When World War I began, my grandparents could not have imagined that five of their ten children would sign up to fight overseas. At that time most of them lived in the village of Homer, near St. Catharines. The three boys, Alfred, Russell and my dad, Julius, joined first and trained in Niagara-on-the-Lake. At that time training with horses was necessary as much of the fighting in the field was on horseback. During the early training my dad was injured in his knee from the flying hooves of an out-of-control horse, so was given an honorable discharge. He was 39 and felt badly at this turn of events, as he considered it a great honour to fight for your country.
Russell was the first to join, in December 1914, enlisting as a private in the Canadian Army Service Corps, and five months later was promoted to Captain of the Canadian Expeditionary
Force when they were shipped overseas. He proceeded to France two months later. Within a week he faced five horrible days in “No Man’s Land,” where he was badly wounded and captured by the Germans. Because his army tag was found and brought back to base, Russ was declared dead and the family in Canada received this news with grieving hearts. In actual fact, Russ was taken prisoner by the Germans in Wurzburg and spent 22 months of horror in a prisoner of war camp. Most of his father’s letters never got to him, although his monthly letters to his family in Canada arrived safely. In May 1918, Russ was released and sent to Holland for six months’ rehabilitation before coming home to Canada. Looking at a photograph of Russ after he returned home is to look into the face of a haunted man.
Alfred enlisted in Haileybury, Northern Ontario. His jewelry story had burned previously so there was little keeping him. In 1915 he was promoted to Captain after being Lieutenant in the 97th Regiment. In June 1916 he left for France as Major Alfred James Ansley. Alf was killed in action near Corcelette, in the Abert-Bapaume Sector, in October 1916. As one of the soldiers whose graves are not known, his name is commemorated on the Vimy Memorial, France, reading:
ANSLEY – Major Alfred James, 15th Battalion, (1st Central Ontario Reg’t.) 14th October, 1916.
The other two Ansleys who created quite a stir in the family were two of the six sisters who trained as nurses —Nora and Gladys. It was at Nora’s suggestion that a nursing career would suit her and persuaded Gladys to join her. They applied at several hospitals in the US and Canada but it was only the prestigious Bellevue Hospital in New York City that would take sisters. Their father was furious at this decision to be nurses, believing that it was no profession for ladies. Apparently, the famous work of Florence Nightingale had not yet made its impression.
The training was rigorous, demanding, but exhilarating, and they graduated in 1916. Almost the last straw for their father to bear was that they wanted to nurse overseas. However, Nora and Gladys put their names on the waiting list only to learn that there was a backlog of thousands. But a friend in England sent them an advertisement from a British newspaper asking for nurses to join the “Queen Alexandra’s Imperial Military Nursing Service Reserve.” (Queen Alexandra was the wife of King Edward VII). They applied at once, were accepted immediately, enlisting at Toronto on February 9, 1917. In England their uniforms were made for them—grey, with a grey cape edged in scarlet. Their headdress was a square of soft white cloth, to be carefully fastened at the nape of the neck. The Matron, as Superintendent of Nurses, was a veteran of the Boer War and knew nearly all the military personal of the African war days. She wore the grey nurses’ uniform but with the full scarlet red cape.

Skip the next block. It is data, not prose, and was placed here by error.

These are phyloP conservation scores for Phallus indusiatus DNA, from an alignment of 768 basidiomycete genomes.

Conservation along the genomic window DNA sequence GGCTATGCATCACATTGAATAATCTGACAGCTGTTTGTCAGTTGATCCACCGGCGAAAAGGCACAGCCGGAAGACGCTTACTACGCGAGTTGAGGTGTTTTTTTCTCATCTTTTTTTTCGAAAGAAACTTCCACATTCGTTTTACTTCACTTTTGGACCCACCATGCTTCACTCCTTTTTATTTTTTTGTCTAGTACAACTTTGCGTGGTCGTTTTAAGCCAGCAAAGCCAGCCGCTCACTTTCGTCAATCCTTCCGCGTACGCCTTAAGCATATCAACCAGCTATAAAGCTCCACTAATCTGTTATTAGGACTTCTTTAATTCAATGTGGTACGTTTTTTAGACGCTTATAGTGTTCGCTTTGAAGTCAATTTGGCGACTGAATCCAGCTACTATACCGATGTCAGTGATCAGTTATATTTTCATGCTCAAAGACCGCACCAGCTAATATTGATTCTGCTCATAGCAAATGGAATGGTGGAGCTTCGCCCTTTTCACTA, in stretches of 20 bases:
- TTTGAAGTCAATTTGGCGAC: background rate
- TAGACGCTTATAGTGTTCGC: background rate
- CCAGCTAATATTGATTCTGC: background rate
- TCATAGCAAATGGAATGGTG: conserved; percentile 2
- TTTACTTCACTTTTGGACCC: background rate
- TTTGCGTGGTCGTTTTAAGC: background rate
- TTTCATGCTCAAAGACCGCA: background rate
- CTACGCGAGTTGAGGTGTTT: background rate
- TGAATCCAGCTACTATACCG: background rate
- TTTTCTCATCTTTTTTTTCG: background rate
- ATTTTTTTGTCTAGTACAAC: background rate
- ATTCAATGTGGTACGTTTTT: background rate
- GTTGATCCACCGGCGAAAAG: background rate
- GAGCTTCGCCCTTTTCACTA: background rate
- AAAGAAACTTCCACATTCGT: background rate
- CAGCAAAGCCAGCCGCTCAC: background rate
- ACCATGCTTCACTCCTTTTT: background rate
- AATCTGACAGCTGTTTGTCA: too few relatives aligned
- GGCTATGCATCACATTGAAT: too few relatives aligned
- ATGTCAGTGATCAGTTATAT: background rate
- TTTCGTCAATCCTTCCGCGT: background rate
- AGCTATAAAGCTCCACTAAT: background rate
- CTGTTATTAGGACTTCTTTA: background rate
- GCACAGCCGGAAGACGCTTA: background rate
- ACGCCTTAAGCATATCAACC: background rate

Most of Nora’s and Gladys’ military nursing was in the Italian city of Taranto, on the inside of the heel of the “Italy boot.” They lived in unheated tents that were fine in summer but the winters were cold and rainy. Water collected on the floor, their beds were damp, and shoes and clothing had to be hung on the walls somehow. But they enjoyed the challenge of the work, knowing that they were helping life. Letters received and filed after the war from their former patients thank them for their thoughtfulness, care, and for treating their charges as human beings. The hospital was the target of bombs occasionally, but they were unharmed.
The sisters —always the planners —often would talk about what they would l like to do after the war, together, if possible. Dared they think of having a business where the six sisters could handle being together? Perhaps it could be a school of some kind, or a convalescent hospital. These plans were percolating in Nora’ s and Gladys’ heads while they were nursing the soldiers.
But Nora was developing severe pain that turned into a very painful type of rheumatoid arthritis. Eventually she had to be invalided home near the end of the war in a crippled condition. All their plans were on hold. After the war the family were together again and their next chapter began in 1920— organizing the first school of its kind in Canada, with Nora as Matron —but that is another tale. ◆
Everyone has a story. Tell yours in Column Six.